Peter Fabell or Fabel (fl. 15th century) was a reputed English magician who lived in Edmonton. A literary figure during the 16th and 17th century, he is considered by David Kathman to have been a historical figure, whatever the accretion of folklore to his name. He appears as the protagonist in the play The Merry Devil of Edmonton, printed 1608.
He was known as a magician and dabbler in alchemy. In the prologue to the play it is proclaimed that the ‘merry devil,’ Peter Fabell, was ‘a renowned scholar.’
John Weever in his ‘Funerall Monuments’ (1631) says under ‘Edmundton:’
‘Here lieth interred under a seemelie tomb without inscription the body of Peter Fabell (as the report goes), upon whom this fable was fathered, that he by his wittie devices beguiled the devill: belike he was some ingenious conceited gentleman, who did use some slightie tricks for his own disports. He lived and died in the raigne of Henry VII, saith the booke of his merry pranks.’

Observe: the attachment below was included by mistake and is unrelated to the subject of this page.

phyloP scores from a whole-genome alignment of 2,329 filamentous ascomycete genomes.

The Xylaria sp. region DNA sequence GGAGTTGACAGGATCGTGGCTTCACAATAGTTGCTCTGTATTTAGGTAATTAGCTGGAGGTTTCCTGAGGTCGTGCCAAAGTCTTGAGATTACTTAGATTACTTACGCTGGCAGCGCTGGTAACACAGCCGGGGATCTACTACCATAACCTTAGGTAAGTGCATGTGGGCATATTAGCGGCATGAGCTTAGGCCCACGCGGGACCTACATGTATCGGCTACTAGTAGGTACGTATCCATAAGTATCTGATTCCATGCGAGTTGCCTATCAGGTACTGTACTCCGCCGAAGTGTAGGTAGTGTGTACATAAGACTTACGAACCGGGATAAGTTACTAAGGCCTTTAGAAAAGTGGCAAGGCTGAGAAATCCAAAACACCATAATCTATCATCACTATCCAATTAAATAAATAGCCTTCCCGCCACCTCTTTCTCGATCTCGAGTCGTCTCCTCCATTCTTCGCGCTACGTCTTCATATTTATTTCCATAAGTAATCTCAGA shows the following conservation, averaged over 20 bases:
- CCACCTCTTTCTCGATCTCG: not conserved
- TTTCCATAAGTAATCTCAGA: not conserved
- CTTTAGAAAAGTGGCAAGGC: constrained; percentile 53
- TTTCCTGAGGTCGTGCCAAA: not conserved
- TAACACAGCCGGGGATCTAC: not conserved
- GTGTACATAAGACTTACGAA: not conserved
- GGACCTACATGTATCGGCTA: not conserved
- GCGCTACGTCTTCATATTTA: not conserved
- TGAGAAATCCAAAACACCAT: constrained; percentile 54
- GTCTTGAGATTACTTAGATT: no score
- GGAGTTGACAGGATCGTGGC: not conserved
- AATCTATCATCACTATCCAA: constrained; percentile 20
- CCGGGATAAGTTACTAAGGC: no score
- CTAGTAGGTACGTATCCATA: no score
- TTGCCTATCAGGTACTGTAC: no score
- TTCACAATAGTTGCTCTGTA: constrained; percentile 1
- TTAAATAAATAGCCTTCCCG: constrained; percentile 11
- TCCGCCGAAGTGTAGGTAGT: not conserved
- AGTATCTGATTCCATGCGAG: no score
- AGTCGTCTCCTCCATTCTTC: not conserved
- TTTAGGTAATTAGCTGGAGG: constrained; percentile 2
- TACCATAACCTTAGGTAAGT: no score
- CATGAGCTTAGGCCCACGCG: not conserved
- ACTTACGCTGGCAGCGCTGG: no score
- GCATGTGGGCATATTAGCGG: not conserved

John Norden, in an account of Edmonton, says:
‘There is a fable of one Peter Fabell, that lies in this church, who is said to have beguiled the devill by policie for money, but the devill is deceit itself.’
Thomas Brewer was author of a pamphlet dealing with the story of Fabell and others as treated in the play; this tract was entered in the Stationers' Registers in 1608, although not published till 1631. In Brewer's pamphlet we are told that Fabell was of good descent, and that he was ‘a man either for his gifts externall or internall inferior to few.’ It speaks of his learning, affability, and liberality to the poor and needy. Thomas Fuller says:
‘Some make him a fryer, others a lay gentleman, all a conceited person, who with his merry devices deceived the devil, who by grace may be resisted, not deceived by wit.’
- Stephen, Leslie, ed. (1889). "Fabell, Peter". Dictionary of National Biography 18. London: Smith, Elder & Co.
- Daniel Lysons, in The Environs of London: volume 2: County of Middlesex (1795)